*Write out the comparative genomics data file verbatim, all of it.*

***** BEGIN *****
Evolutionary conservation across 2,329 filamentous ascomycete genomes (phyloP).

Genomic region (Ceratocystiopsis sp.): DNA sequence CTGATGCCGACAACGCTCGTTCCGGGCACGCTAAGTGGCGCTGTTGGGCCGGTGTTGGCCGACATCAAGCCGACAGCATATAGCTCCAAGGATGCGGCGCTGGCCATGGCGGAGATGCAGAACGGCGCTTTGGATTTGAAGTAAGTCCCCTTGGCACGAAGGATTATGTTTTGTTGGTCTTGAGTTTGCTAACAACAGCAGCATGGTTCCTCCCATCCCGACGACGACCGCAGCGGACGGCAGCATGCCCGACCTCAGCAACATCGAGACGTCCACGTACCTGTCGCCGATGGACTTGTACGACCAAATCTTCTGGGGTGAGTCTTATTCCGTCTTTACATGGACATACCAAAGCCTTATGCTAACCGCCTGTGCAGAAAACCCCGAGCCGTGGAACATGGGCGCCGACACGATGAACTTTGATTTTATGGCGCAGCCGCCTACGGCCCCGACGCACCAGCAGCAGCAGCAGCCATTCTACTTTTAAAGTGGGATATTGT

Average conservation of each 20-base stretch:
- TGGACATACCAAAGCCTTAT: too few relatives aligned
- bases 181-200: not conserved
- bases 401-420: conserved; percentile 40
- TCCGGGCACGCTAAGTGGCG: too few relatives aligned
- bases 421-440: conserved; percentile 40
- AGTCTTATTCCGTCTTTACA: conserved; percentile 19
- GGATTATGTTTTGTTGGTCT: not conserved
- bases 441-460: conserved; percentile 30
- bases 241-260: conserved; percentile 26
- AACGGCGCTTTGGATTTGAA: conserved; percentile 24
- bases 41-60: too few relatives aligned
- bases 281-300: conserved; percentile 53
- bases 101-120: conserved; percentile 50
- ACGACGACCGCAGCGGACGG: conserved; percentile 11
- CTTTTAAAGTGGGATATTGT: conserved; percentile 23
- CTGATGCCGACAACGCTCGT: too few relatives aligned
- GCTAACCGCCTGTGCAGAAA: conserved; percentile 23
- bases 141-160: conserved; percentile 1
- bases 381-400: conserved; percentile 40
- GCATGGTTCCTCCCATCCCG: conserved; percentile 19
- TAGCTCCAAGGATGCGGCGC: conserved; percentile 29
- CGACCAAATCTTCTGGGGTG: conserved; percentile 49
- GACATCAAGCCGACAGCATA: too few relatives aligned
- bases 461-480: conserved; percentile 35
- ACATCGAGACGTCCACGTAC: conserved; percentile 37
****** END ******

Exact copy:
Evolutionary conservation across 2,329 filamentous ascomycete genomes (phyloP).

Genomic region (Ceratocystiopsis sp.): DNA sequence CTGATGCCGACAACGCTCGTTCCGGGCACGCTAAGTGGCGCTGTTGGGCCGGTGTTGGCCGACATCAAGCCGACAGCATATAGCTCCAAGGATGCGGCGCTGGCCATGGCGGAGATGCAGAACGGCGCTTTGGATTTGAAGTAAGTCCCCTTGGCACGAAGGATTATGTTTTGTTGGTCTTGAGTTTGCTAACAACAGCAGCATGGTTCCTCCCATCCCGACGACGACCGCAGCGGACGGCAGCATGCCCGACCTCAGCAACATCGAGACGTCCACGTACCTGTCGCCGATGGACTTGTACGACCAAATCTTCTGGGGTGAGTCTTATTCCGTCTTTACATGGACATACCAAAGCCTTATGCTAACCGCCTGTGCAGAAAACCCCGAGCCGTGGAACATGGGCGCCGACACGATGAACTTTGATTTTATGGCGCAGCCGCCTACGGCCCCGACGCACCAGCAGCAGCAGCAGCCATTCTACTTTTAAAGTGGGATATTGT

Average conservation of each 20-base stretch:
- TGGACATACCAAAGCCTTAT: too few relatives aligned
- bases 181-200: not conserved
- bases 401-420: conserved; percentile 40
- TCCGGGCACGCTAAGTGGCG: too few relatives aligned
- bases 421-440: conserved; percentile 40
- AGTCTTATTCCGTCTTTACA: conserved; percentile 19
- GGATTATGTTTTGTTGGTCT: not conserved
- bases 441-460: conserved; percentile 30
- bases 241-260: conserved; percentile 26
- AACGGCGCTTTGGATTTGAA: conserved; percentile 24
- bases 41-60: too few relatives aligned
- bases 281-300: conserved; percentile 53
- bases 101-120: conserved; percentile 50
- ACGACGACCGCAGCGGACGG: conserved; percentile 11
- CTTTTAAAGTGGGATATTGT: conserved; percentile 23
- CTGATGCCGACAACGCTCGT: too few relatives aligned
- GCTAACCGCCTGTGCAGAAA: conserved; percentile 23
- bases 141-160: conserved; percentile 1
- bases 381-400: conserved; percentile 40
- GCATGGTTCCTCCCATCCCG: conserved; percentile 19
- TAGCTCCAAGGATGCGGCGC: conserved; percentile 29
- CGACCAAATCTTCTGGGGTG: conserved; percentile 49
- GACATCAAGCCGACAGCATA: too few relatives aligned
- bases 461-480: conserved; percentile 35
- ACATCGAGACGTCCACGTAC: conserved; percentile 37